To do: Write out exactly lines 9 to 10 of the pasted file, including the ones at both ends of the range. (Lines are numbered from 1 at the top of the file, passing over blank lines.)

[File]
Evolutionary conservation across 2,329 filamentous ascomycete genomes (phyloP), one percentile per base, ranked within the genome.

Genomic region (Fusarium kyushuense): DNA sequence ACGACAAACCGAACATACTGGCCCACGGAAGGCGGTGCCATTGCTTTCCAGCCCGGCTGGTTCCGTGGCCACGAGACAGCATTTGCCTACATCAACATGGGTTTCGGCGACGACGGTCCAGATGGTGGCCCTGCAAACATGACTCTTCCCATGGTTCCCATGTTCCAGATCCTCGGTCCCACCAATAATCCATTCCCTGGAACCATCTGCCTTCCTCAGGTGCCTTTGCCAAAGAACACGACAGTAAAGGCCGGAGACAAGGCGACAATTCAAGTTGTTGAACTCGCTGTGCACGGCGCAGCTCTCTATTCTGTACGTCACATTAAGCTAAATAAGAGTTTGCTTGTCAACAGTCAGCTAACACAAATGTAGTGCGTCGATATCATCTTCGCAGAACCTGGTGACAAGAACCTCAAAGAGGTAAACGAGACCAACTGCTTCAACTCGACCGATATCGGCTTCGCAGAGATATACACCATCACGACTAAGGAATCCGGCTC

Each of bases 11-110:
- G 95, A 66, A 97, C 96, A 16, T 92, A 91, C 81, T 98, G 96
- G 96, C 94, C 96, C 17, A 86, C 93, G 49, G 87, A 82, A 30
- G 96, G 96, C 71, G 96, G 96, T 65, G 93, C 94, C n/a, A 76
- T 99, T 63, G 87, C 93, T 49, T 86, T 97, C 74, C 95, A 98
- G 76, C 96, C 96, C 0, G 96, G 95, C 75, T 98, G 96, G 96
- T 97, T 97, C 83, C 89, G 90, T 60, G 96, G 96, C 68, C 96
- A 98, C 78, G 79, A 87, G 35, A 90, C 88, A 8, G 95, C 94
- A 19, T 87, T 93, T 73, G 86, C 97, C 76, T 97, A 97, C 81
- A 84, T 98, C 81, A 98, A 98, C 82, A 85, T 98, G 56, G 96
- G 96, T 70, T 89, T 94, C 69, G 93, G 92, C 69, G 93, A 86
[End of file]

- T 97, T 97, C 83, C 89, G 90, T 60, G 96, G 96, C 68, C 96
- A 98, C 78, G 79, A 87, G 35, A 90, C 88, A 8, G 95, C 94